In today’s light it is easy to categorize him as a visionary and possibly a radical. What may be truer is that free thinking and free speech flourished more then than now, and that others at the time were expressing similar ideas – equality and dignity for all, women’s rights, the end of poverty, a government hand in the inspection of food and housing, world peace.

In 1894 Krauskopf traveled to Russia and met with Count Leo Tolstoy, known now as a great novelist; known then as an incredibly influential, larger-than-life, cultish leader of humanists. Krauskopf, in utter awe of the man, recorded every facet of the meeting. The account is fascinating and revealing. In one exchange, the Russian asks the rabbi if he had read “What to Do,” a work of non-fiction by Tolstoy calling for the liberation of the oppressed.

Krauskopf had not, but said he did read “War and Peace” and “Anna Karenina.”

Tolstoy, according to Krauskopf, described those books as trash and said he would prefer if the world instead read his “serious writings.”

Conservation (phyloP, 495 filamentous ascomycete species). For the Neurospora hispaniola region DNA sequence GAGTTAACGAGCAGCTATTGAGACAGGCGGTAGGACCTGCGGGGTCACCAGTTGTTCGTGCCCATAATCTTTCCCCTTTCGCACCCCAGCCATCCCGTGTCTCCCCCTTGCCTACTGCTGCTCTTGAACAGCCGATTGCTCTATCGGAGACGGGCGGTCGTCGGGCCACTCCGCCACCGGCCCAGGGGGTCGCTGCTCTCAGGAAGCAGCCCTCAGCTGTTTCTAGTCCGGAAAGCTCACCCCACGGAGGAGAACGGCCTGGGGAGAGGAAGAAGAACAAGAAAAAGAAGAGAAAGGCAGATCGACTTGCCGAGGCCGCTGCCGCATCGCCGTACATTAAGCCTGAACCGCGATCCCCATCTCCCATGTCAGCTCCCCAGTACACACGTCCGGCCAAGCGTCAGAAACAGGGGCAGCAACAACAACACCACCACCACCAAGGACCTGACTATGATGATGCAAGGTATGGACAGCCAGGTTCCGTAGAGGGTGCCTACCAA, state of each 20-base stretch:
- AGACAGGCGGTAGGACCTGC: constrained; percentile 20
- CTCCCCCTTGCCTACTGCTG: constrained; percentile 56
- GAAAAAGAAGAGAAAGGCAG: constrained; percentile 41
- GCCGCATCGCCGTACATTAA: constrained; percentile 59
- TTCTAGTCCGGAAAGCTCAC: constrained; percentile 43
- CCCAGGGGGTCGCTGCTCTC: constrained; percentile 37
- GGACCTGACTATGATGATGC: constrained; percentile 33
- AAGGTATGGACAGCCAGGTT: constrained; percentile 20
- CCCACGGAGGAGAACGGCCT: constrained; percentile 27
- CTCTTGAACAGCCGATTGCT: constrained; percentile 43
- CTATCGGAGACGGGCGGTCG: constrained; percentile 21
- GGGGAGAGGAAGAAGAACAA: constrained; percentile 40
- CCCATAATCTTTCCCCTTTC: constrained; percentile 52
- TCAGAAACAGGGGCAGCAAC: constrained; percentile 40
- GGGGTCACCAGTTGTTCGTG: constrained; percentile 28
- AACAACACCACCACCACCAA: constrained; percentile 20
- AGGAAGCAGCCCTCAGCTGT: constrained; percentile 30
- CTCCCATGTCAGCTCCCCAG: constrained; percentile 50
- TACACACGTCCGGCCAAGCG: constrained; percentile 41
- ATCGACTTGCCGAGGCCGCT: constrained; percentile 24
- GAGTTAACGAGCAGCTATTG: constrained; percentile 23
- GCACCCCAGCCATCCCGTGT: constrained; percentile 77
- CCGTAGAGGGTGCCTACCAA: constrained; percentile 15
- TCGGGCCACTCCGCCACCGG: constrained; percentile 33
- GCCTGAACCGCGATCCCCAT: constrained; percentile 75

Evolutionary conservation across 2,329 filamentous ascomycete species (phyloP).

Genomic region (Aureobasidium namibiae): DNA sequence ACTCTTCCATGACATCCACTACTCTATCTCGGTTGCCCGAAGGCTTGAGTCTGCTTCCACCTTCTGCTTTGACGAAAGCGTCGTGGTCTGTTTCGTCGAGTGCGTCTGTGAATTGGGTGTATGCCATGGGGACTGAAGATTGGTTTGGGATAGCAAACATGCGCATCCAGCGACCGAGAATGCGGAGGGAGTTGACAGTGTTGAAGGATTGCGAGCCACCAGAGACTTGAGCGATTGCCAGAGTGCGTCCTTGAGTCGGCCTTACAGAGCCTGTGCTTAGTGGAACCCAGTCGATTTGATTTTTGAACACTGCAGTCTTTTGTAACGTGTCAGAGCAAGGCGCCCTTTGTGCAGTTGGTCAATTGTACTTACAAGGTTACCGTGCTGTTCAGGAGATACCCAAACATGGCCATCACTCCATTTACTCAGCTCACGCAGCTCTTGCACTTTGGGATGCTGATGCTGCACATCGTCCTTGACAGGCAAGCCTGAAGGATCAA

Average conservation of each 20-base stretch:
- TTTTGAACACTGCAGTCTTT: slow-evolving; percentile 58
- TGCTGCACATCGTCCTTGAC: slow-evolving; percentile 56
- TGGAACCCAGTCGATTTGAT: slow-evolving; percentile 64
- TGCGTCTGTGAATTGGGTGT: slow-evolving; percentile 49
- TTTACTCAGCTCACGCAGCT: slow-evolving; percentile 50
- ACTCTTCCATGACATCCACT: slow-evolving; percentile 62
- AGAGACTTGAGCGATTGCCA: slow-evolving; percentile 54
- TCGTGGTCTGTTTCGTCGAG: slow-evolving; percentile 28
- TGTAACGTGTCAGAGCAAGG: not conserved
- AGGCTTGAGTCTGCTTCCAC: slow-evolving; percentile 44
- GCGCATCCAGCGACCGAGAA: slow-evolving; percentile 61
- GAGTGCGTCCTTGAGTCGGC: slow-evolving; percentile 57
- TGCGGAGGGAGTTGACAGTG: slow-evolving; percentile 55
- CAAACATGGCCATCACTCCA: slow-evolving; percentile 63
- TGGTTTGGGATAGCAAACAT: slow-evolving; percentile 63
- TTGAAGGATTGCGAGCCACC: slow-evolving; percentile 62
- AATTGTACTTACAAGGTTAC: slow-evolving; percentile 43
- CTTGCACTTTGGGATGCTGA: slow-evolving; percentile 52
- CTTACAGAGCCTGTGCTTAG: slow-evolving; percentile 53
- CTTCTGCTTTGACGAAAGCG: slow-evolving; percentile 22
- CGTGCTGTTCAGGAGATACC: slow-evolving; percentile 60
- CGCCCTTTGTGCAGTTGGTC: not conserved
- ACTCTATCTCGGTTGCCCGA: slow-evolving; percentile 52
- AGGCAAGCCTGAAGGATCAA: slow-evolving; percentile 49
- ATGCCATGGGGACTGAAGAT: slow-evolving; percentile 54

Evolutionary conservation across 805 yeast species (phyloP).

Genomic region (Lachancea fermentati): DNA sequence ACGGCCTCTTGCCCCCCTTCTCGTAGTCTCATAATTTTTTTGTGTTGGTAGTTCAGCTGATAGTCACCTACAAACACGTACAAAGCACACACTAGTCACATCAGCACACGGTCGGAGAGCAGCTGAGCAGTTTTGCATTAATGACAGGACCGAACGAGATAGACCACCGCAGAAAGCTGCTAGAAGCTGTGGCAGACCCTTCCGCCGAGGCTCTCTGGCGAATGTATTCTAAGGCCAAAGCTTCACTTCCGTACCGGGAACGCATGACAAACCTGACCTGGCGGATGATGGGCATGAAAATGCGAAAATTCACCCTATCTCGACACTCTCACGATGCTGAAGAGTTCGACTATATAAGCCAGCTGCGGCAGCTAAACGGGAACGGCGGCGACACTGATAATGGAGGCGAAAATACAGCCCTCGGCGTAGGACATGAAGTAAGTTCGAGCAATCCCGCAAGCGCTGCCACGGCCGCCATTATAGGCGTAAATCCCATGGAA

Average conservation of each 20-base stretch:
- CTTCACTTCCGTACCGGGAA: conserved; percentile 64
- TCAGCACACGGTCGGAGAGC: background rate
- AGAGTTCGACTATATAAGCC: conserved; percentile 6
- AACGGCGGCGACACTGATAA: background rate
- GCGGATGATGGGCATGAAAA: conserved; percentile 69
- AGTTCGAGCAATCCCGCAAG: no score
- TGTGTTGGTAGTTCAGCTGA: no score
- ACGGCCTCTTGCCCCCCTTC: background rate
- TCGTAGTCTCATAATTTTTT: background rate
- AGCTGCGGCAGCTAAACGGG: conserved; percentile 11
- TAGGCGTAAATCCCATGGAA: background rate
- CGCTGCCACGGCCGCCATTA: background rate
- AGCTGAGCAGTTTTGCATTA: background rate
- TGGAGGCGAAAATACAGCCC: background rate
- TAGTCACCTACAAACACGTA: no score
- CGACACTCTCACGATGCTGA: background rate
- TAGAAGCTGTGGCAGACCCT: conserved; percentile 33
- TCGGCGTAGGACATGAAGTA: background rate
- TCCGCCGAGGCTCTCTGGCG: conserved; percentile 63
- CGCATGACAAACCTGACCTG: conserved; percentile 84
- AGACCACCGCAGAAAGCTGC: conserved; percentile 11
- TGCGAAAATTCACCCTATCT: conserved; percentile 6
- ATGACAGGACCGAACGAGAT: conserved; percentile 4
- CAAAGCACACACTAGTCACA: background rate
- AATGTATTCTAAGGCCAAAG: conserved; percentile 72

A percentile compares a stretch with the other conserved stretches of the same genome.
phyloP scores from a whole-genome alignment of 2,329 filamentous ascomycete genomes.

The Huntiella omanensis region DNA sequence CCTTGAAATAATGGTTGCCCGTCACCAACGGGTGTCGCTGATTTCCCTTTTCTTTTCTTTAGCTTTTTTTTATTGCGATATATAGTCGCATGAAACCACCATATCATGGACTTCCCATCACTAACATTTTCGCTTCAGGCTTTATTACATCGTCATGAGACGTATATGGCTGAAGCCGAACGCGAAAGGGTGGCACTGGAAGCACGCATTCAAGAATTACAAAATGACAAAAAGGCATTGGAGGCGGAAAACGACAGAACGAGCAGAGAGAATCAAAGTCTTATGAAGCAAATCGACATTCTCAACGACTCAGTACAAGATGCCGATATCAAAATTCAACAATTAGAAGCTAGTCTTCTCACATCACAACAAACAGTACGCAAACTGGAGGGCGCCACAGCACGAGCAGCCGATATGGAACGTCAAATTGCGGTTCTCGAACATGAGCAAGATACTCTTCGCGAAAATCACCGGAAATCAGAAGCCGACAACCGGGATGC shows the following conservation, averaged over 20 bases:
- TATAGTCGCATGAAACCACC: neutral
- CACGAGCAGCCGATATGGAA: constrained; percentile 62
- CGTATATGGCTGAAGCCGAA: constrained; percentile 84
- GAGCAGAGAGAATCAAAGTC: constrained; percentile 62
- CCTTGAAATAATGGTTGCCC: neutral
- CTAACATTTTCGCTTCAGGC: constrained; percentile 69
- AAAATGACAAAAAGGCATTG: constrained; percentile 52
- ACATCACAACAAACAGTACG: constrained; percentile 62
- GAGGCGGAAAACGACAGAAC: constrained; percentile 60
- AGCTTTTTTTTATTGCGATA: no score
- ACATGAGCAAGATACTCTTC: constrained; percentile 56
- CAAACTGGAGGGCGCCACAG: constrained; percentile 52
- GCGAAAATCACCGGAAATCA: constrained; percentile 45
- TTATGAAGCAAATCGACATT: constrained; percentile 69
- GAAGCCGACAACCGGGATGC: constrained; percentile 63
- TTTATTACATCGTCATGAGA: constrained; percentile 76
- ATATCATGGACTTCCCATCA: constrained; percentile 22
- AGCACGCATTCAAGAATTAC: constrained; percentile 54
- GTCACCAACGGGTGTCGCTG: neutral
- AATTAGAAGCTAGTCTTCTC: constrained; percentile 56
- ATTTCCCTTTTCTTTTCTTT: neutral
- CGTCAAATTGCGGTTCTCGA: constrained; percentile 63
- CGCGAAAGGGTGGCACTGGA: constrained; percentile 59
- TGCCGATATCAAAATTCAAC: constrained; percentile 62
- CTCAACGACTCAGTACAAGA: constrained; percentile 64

But what I really want to report here is Tolstoy’s timeless description of the United States and its faults.

“You call yourselves a republic; you are worse than an autocracy. I say worse because you are ruled by gold, and gold is more conscienceless, and therefore more tyrannical, than any human tyrant. Your intentions are good; your execution is lamentable. Were yours the free and representative government you pretend to have, you would not allow it to be controlled by the money powers and their hirelings, the bosses and machines, as you do.”

I wish someone would read this from the podium at the Democratic National Convention, or from any podium for that matter.

What are your thoughts?

— Lanny Morgnanesi